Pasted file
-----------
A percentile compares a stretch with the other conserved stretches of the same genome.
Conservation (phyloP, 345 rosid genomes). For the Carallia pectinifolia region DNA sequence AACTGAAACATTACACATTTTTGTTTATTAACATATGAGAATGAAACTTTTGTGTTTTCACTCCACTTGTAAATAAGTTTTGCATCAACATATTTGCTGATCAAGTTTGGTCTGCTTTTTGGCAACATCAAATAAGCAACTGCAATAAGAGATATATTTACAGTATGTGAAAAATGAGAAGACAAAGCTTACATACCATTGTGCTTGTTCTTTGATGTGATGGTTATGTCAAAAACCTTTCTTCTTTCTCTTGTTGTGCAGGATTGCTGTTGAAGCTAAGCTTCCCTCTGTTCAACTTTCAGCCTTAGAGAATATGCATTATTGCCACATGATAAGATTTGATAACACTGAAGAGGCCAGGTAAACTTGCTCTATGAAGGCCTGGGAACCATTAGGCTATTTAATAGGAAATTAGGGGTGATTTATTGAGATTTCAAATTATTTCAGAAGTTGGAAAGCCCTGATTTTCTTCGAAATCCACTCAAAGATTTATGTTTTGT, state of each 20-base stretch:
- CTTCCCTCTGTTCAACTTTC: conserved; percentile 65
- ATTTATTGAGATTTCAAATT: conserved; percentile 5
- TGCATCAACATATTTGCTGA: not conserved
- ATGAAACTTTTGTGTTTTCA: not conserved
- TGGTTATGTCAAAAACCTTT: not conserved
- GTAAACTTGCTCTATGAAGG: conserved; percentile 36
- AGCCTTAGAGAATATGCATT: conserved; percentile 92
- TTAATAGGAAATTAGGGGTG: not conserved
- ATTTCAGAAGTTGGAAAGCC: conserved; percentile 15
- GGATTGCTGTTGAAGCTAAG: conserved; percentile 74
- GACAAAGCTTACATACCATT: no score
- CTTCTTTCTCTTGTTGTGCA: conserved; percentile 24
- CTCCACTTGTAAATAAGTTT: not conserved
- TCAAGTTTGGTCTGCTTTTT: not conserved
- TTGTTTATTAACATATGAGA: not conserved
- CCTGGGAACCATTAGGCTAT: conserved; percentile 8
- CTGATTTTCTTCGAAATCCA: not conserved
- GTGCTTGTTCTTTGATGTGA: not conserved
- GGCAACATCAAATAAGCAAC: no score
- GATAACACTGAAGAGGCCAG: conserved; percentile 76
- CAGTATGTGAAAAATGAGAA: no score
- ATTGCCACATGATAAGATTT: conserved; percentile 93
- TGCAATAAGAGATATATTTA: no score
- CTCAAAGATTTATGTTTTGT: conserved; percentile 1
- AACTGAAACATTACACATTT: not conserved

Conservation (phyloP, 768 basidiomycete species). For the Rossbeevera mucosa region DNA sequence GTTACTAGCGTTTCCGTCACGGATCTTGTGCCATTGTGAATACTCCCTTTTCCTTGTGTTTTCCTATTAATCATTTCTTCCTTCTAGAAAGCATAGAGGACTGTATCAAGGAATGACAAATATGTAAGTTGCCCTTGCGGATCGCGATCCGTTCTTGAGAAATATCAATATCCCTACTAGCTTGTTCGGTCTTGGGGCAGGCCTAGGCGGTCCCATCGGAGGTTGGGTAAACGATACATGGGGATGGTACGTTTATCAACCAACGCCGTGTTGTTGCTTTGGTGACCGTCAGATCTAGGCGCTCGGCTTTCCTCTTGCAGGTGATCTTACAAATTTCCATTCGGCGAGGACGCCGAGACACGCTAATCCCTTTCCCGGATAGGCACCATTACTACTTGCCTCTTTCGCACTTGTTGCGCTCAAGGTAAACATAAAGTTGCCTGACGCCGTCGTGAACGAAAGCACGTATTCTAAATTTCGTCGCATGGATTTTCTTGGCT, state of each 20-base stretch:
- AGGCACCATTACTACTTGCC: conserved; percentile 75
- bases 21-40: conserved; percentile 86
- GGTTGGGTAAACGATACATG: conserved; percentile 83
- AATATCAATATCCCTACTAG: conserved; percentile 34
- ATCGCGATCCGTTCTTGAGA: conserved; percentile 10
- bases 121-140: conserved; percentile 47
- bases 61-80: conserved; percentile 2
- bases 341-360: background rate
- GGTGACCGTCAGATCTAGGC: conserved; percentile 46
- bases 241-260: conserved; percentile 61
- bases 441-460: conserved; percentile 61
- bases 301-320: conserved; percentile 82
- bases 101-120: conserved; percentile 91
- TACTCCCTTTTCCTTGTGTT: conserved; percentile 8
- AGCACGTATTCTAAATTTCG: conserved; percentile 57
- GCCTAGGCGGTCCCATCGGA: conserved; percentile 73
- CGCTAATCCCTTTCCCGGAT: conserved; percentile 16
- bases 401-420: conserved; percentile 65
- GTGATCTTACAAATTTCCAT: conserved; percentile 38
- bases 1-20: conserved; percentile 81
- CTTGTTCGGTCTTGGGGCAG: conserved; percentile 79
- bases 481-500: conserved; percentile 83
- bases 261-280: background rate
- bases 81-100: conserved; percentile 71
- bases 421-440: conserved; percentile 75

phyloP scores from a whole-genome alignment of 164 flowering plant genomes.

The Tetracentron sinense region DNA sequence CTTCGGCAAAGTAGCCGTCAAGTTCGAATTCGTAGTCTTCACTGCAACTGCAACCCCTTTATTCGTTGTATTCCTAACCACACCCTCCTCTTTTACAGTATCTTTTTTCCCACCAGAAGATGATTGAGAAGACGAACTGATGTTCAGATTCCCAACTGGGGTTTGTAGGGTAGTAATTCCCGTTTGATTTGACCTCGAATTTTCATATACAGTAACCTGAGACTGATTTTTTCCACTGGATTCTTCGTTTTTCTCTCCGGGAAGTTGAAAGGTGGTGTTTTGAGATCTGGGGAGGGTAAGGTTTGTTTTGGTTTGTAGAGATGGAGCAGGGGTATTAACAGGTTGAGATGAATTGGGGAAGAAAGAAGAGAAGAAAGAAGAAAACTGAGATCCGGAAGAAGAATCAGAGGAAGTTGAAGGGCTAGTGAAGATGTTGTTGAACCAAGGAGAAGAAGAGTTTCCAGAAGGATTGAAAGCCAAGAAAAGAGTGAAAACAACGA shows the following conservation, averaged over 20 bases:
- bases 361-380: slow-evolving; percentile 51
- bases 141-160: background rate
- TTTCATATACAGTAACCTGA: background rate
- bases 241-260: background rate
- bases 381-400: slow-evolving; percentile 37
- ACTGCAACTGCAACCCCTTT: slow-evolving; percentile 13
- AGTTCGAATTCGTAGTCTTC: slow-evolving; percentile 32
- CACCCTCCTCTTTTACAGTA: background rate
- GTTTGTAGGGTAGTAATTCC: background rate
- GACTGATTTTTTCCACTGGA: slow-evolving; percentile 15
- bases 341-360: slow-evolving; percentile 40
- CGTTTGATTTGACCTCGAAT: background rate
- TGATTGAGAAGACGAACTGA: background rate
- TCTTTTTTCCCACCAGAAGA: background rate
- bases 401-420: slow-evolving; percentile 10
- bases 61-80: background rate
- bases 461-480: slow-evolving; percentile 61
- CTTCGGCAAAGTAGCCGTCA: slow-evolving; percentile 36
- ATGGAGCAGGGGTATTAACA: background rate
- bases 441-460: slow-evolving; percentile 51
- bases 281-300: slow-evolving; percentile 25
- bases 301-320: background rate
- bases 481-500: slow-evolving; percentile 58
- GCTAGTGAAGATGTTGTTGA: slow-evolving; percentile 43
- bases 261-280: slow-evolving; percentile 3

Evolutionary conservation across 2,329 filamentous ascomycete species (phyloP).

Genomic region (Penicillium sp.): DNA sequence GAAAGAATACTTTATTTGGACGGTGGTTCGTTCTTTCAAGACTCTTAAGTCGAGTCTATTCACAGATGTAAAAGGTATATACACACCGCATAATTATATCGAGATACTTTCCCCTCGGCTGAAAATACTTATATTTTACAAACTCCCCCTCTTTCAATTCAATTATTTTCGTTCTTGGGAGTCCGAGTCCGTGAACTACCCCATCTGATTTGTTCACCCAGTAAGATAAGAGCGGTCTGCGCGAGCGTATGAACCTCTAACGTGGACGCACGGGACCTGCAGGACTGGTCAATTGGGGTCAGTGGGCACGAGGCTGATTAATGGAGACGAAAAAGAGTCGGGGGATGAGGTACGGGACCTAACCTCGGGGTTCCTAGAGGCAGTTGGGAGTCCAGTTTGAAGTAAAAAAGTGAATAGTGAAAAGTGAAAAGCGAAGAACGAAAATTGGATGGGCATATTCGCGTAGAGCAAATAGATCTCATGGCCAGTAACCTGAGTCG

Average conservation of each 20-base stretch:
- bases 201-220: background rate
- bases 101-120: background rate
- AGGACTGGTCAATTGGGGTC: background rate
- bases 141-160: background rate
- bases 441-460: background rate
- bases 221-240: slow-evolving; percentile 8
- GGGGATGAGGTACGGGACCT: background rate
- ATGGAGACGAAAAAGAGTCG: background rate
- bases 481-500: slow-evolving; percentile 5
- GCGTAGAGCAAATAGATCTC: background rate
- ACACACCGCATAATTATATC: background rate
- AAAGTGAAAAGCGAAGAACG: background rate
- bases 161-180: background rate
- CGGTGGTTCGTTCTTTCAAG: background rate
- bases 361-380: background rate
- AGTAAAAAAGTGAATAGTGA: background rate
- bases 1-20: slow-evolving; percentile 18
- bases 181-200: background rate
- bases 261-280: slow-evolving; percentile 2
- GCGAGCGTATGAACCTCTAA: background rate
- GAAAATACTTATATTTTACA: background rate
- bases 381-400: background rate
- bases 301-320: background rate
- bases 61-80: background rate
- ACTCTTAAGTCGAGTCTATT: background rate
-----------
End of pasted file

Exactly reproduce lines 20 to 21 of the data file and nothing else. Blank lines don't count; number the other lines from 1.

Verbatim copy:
- GTGCTTGTTCTTTGATGTGA: not conserved
- GGCAACATCAAATAAGCAAC: no score